I see the BBC have just run yet another series about one of the Tudors. It is The six wives of Henry VIII. I am pleased to see so much history being broadcast these days and I think Lucy Worsley is a good presenter. I am also glad that the series began by reminding us that Henry had been king for over twenty years before he began to let his fears over the succession poison his previously happy relationship with his first wife. All that time he was a conservative Roman Catholic. All too often people tell the story beginning with the breakdown of his first marriage. I just wish they would find another period to look at.
Is it history or her-story? I do think it is good that they are looking at the story from the women’s point of view, instead of seeing them through the men’s eyes, treating the women as pawns in their games. I have read some of Philippa Gregory’s books on this period and enjoyed them, but not as much as her White Queen series. That is probably because, like most of us, I was a lot less familiar with the Wars of the Roses than with the Tudors. I agree with many critics of the TV version, that the strength of the books was that each one was seeing the story through the eyes of a particular woman, whilst the TV tried to do an amalgamation, which did not quite work.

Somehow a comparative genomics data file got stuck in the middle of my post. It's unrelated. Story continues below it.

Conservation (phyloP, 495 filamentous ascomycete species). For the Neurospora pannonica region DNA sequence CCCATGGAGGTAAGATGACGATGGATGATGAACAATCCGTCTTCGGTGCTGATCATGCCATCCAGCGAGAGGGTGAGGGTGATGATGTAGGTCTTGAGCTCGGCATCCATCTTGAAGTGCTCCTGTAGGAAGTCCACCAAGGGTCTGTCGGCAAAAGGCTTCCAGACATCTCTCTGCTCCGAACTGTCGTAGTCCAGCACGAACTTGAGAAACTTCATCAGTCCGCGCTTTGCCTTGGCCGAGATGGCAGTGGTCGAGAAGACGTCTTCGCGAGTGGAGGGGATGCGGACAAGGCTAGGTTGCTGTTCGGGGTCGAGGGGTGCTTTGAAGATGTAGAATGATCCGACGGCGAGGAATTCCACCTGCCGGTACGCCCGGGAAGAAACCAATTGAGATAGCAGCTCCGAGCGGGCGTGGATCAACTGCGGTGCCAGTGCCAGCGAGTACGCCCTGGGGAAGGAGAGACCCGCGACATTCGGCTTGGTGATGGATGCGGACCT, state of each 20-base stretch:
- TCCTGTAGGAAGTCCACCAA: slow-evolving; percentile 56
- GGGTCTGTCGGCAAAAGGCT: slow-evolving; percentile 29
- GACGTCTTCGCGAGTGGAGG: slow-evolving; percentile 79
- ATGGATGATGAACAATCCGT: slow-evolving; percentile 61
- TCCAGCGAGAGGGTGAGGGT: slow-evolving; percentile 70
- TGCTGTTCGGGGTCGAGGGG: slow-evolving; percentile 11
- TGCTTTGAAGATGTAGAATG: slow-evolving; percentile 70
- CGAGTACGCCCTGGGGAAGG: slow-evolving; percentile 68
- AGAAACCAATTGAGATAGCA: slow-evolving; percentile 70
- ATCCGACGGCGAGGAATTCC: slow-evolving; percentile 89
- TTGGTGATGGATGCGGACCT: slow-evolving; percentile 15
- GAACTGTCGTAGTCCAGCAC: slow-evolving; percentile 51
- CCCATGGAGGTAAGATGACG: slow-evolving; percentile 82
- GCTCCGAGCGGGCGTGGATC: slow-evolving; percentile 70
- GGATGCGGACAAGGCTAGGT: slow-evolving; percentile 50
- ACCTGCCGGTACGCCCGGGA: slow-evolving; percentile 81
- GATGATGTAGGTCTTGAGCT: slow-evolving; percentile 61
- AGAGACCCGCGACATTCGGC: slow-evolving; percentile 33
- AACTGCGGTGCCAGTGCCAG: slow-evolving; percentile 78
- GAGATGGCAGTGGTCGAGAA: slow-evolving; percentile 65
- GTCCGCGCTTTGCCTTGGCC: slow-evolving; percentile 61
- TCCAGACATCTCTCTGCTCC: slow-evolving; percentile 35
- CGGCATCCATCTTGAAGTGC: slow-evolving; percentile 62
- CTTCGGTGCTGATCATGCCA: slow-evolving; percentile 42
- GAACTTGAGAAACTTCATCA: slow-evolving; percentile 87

I enjoyed the book The Other Queen, also by Philippa Gregory, telling the tale of Mary Queen of Scots in captivity. It was told as by three people: her gaoler, the Earl of Shrewsbury, his wife, and Mary herself. Each chapter took a different perspective. Most imaginative. It was also interesting that the story was told by people who were not at Court and saw how things developed in the Midlands, especially the Rising.
I was interested to note, recently, that she is not related to Susanna Gregory, author of historical detective fiction. When I am in the mood for a historical whodunit, I sometimes read her books. They are fascinating in the detail and I like the characters. Sometimes I find the action a little slow, but at other times that appeals to me. I think we need to recognise that we all have moods and not blame the author if we pick up a book at the wrong time.